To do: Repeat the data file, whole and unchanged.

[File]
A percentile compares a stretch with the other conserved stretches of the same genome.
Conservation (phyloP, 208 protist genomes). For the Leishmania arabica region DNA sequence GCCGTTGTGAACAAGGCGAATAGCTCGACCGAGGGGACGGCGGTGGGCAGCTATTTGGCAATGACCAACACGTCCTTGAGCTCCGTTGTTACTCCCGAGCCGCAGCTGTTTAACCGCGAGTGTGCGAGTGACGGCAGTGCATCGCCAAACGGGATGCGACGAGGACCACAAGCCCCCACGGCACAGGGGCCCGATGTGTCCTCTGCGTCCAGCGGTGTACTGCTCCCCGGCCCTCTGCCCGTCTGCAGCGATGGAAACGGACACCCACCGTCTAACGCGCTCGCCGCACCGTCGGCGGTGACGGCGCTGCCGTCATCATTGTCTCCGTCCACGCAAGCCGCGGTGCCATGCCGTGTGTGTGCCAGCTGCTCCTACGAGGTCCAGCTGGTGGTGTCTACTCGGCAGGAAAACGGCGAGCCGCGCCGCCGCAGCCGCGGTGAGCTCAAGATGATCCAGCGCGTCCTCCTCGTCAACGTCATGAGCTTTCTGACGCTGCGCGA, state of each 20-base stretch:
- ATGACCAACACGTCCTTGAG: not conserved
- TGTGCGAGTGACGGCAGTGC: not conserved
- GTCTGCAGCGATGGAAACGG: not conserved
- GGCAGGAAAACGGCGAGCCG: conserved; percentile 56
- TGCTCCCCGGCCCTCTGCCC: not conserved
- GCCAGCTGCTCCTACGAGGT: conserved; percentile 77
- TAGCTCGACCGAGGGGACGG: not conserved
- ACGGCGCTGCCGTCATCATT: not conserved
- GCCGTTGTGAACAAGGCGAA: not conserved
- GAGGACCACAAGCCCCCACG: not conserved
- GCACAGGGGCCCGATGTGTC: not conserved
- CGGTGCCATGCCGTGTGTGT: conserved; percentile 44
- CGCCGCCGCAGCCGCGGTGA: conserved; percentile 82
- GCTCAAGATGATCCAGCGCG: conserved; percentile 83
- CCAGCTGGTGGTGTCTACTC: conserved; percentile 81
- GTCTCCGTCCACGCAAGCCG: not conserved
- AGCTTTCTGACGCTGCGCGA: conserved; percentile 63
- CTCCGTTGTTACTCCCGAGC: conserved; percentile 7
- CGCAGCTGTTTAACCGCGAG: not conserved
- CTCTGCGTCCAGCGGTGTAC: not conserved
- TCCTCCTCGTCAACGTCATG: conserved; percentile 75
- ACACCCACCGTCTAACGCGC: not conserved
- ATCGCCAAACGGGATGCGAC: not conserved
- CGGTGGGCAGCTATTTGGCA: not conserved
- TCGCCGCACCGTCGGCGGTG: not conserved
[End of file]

A percentile compares a stretch with the other conserved stretches of the same genome.
Conservation (phyloP, 208 protist genomes). For the Leishmania arabica region DNA sequence GCCGTTGTGAACAAGGCGAATAGCTCGACCGAGGGGACGGCGGTGGGCAGCTATTTGGCAATGACCAACACGTCCTTGAGCTCCGTTGTTACTCCCGAGCCGCAGCTGTTTAACCGCGAGTGTGCGAGTGACGGCAGTGCATCGCCAAACGGGATGCGACGAGGACCACAAGCCCCCACGGCACAGGGGCCCGATGTGTCCTCTGCGTCCAGCGGTGTACTGCTCCCCGGCCCTCTGCCCGTCTGCAGCGATGGAAACGGACACCCACCGTCTAACGCGCTCGCCGCACCGTCGGCGGTGACGGCGCTGCCGTCATCATTGTCTCCGTCCACGCAAGCCGCGGTGCCATGCCGTGTGTGTGCCAGCTGCTCCTACGAGGTCCAGCTGGTGGTGTCTACTCGGCAGGAAAACGGCGAGCCGCGCCGCCGCAGCCGCGGTGAGCTCAAGATGATCCAGCGCGTCCTCCTCGTCAACGTCATGAGCTTTCTGACGCTGCGCGA, state of each 20-base stretch:
- ATGACCAACACGTCCTTGAG: not conserved
- TGTGCGAGTGACGGCAGTGC: not conserved
- GTCTGCAGCGATGGAAACGG: not conserved
- GGCAGGAAAACGGCGAGCCG: conserved; percentile 56
- TGCTCCCCGGCCCTCTGCCC: not conserved
- GCCAGCTGCTCCTACGAGGT: conserved; percentile 77
- TAGCTCGACCGAGGGGACGG: not conserved
- ACGGCGCTGCCGTCATCATT: not conserved
- GCCGTTGTGAACAAGGCGAA: not conserved
- GAGGACCACAAGCCCCCACG: not conserved
- GCACAGGGGCCCGATGTGTC: not conserved
- CGGTGCCATGCCGTGTGTGT: conserved; percentile 44
- CGCCGCCGCAGCCGCGGTGA: conserved; percentile 82
- GCTCAAGATGATCCAGCGCG: conserved; percentile 83
- CCAGCTGGTGGTGTCTACTC: conserved; percentile 81
- GTCTCCGTCCACGCAAGCCG: not conserved
- AGCTTTCTGACGCTGCGCGA: conserved; percentile 63
- CTCCGTTGTTACTCCCGAGC: conserved; percentile 7
- CGCAGCTGTTTAACCGCGAG: not conserved
- CTCTGCGTCCAGCGGTGTAC: not conserved
- TCCTCCTCGTCAACGTCATG: conserved; percentile 75
- ACACCCACCGTCTAACGCGC: not conserved
- ATCGCCAAACGGGATGCGAC: not conserved
- CGGTGGGCAGCTATTTGGCA: not conserved
- TCGCCGCACCGTCGGCGGTG: not conserved